QFMA’s Board Decision No 5 of 2019 Financial Services Rulebook Repeals Board Decision No 5 of 2009. The Decision extends the permitted financial activities, and the broker must be a member of the financial markets or depository under one of three classifications. A license to conduct financial  services is granted to Qatari companies only and no member of senior management should have been convicted during the three years preceding the licence submission date, or have been declared bankrupt unless rehabilitated. The Decision also sets out the minimum required paid up capital of the licence applicant, the licence period and document requirements, and the rights and obligations of the company, including any branches and agents. The company must commence a licensed activity within six months of the date the licence was granted.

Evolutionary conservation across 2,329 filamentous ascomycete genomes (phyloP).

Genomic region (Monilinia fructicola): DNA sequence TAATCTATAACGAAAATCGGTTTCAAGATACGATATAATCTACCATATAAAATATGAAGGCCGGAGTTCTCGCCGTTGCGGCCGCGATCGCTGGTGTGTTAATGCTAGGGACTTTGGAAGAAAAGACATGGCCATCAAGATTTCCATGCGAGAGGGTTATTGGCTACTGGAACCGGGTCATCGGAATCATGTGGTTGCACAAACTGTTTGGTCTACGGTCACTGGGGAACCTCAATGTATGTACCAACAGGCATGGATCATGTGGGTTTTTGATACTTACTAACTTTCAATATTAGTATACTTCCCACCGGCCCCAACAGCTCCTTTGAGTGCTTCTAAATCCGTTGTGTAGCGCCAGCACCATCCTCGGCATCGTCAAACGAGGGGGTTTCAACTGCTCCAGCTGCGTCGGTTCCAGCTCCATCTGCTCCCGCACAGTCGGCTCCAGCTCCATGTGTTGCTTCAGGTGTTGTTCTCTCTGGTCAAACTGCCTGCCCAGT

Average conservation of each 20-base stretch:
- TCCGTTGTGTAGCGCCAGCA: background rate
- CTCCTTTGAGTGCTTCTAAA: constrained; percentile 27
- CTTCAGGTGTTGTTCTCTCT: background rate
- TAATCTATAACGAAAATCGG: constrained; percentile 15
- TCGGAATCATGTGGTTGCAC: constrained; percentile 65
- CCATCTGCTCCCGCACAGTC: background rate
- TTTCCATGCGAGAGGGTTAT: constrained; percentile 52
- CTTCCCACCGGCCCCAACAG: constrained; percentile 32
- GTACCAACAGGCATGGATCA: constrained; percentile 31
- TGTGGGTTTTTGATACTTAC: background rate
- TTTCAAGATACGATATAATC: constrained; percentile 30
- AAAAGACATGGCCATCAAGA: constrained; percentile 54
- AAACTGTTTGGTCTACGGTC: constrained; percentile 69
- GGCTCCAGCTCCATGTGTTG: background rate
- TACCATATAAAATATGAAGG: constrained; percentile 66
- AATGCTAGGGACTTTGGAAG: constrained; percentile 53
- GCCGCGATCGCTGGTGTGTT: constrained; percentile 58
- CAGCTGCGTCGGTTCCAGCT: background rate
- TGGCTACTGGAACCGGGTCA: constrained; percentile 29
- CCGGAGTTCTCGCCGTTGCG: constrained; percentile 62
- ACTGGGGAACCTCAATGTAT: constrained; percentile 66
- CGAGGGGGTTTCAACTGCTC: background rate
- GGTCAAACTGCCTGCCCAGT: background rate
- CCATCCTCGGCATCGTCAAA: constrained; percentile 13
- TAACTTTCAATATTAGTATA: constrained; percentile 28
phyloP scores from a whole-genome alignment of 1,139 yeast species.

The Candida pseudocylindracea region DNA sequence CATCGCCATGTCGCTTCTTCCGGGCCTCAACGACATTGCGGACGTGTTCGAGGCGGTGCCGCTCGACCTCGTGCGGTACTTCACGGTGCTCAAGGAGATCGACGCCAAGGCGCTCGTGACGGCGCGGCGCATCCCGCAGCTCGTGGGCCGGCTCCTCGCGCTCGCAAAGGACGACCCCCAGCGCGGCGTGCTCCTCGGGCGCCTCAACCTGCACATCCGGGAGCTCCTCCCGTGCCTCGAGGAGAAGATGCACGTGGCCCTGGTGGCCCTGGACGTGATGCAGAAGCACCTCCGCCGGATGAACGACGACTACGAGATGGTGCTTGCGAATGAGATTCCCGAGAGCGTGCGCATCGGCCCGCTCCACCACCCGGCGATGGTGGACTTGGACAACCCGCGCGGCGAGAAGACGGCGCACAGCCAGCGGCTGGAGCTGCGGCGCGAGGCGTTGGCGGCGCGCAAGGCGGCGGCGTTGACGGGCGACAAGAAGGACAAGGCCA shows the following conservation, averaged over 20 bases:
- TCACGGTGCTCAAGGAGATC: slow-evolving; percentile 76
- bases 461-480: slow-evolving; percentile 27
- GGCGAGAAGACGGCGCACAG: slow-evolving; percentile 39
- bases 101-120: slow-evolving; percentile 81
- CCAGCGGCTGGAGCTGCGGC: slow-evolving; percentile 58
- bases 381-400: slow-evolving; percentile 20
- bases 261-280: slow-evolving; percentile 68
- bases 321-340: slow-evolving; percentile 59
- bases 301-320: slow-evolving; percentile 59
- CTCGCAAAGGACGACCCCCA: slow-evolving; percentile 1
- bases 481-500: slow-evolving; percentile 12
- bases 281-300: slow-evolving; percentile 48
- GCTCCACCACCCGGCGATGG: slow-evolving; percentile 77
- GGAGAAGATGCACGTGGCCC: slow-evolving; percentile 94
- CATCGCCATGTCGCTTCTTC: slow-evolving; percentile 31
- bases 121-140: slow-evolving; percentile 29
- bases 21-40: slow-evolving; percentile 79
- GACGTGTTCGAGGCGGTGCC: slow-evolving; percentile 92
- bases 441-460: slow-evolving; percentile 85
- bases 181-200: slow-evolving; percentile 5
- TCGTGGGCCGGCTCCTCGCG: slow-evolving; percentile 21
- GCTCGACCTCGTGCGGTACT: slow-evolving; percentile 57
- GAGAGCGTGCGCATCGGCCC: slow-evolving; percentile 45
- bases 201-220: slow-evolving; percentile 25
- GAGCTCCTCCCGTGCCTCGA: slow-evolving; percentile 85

Why rules and reviews are important for Qatar’s foreign investment strategy

There has been a joint collaboration between the QSE, QFMA and the listed companies over the last few years, to ensure that disclosure and transparency are developed through an increasing focus on IR. This is especially important after Qatar was upgraded to emerging market status by international index compiler MSCI (Morgan Stanley Capital International).

In September, following the FTSE Semi-Annual Index Review, FTSE Russell reclassified shares listed on the QSE. A company’s inclusion and reclassification in global indices is subject to various criteria, such as the size of the company’s investable capital and market capitalisation, liquidity and turnover rates.

Consequently, Qatar Fuel has been reclassified from FTSE Mid Cap Index to Large Cap Index, Barwa Real Estate has been added to Mid Cap from Large Cap, and Al Meera has been added to Small Caps from Mid Cap. Salam International and Qatar Oman Investment Company have been added to FTSE Micro Cap Index. Islamic Holding Group has been deleted from FTSE Micro Cap Index, and Qatar National Navigation and Transport has been deleted from FTSE Micro Cap Index.